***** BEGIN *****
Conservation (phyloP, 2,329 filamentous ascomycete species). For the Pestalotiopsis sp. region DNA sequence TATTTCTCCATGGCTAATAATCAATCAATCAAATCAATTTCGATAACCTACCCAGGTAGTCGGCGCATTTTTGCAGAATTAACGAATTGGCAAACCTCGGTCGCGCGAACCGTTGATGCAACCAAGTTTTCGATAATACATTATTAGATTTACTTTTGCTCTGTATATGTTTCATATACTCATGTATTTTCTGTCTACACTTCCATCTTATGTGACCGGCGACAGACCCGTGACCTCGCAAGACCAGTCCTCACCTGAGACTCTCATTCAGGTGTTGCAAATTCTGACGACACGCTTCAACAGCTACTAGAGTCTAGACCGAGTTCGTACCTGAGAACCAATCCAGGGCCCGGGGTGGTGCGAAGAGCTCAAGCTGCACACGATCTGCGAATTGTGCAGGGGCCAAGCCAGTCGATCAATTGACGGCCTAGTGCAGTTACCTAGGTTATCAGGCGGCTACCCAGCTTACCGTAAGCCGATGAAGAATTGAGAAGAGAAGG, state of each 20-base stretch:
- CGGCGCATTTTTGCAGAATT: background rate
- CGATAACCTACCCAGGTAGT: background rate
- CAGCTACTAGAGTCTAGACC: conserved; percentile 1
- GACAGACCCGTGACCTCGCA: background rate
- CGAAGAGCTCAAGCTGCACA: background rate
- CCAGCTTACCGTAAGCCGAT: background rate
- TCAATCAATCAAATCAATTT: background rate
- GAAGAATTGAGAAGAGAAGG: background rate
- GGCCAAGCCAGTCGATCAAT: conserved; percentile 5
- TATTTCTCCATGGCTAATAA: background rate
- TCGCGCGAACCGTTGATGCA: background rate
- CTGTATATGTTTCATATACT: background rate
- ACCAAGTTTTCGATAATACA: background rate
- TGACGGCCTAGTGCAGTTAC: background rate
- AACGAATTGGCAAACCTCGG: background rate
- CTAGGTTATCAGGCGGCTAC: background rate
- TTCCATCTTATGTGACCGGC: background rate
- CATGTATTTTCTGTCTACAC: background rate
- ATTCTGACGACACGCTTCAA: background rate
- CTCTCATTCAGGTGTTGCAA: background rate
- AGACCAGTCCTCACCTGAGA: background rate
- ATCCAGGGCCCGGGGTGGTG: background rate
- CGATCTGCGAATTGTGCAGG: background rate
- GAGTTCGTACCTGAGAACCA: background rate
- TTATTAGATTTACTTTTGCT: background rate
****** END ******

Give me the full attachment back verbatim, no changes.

Conservation (phyloP, 2,329 filamentous ascomycete species). For the Pestalotiopsis sp. region DNA sequence TATTTCTCCATGGCTAATAATCAATCAATCAAATCAATTTCGATAACCTACCCAGGTAGTCGGCGCATTTTTGCAGAATTAACGAATTGGCAAACCTCGGTCGCGCGAACCGTTGATGCAACCAAGTTTTCGATAATACATTATTAGATTTACTTTTGCTCTGTATATGTTTCATATACTCATGTATTTTCTGTCTACACTTCCATCTTATGTGACCGGCGACAGACCCGTGACCTCGCAAGACCAGTCCTCACCTGAGACTCTCATTCAGGTGTTGCAAATTCTGACGACACGCTTCAACAGCTACTAGAGTCTAGACCGAGTTCGTACCTGAGAACCAATCCAGGGCCCGGGGTGGTGCGAAGAGCTCAAGCTGCACACGATCTGCGAATTGTGCAGGGGCCAAGCCAGTCGATCAATTGACGGCCTAGTGCAGTTACCTAGGTTATCAGGCGGCTACCCAGCTTACCGTAAGCCGATGAAGAATTGAGAAGAGAAGG, state of each 20-base stretch:
- CGGCGCATTTTTGCAGAATT: background rate
- CGATAACCTACCCAGGTAGT: background rate
- CAGCTACTAGAGTCTAGACC: conserved; percentile 1
- GACAGACCCGTGACCTCGCA: background rate
- CGAAGAGCTCAAGCTGCACA: background rate
- CCAGCTTACCGTAAGCCGAT: background rate
- TCAATCAATCAAATCAATTT: background rate
- GAAGAATTGAGAAGAGAAGG: background rate
- GGCCAAGCCAGTCGATCAAT: conserved; percentile 5
- TATTTCTCCATGGCTAATAA: background rate
- TCGCGCGAACCGTTGATGCA: background rate
- CTGTATATGTTTCATATACT: background rate
- ACCAAGTTTTCGATAATACA: background rate
- TGACGGCCTAGTGCAGTTAC: background rate
- AACGAATTGGCAAACCTCGG: background rate
- CTAGGTTATCAGGCGGCTAC: background rate
- TTCCATCTTATGTGACCGGC: background rate
- CATGTATTTTCTGTCTACAC: background rate
- ATTCTGACGACACGCTTCAA: background rate
- CTCTCATTCAGGTGTTGCAA: background rate
- AGACCAGTCCTCACCTGAGA: background rate
- ATCCAGGGCCCGGGGTGGTG: background rate
- CGATCTGCGAATTGTGCAGG: background rate
- GAGTTCGTACCTGAGAACCA: background rate
- TTATTAGATTTACTTTTGCT: background rate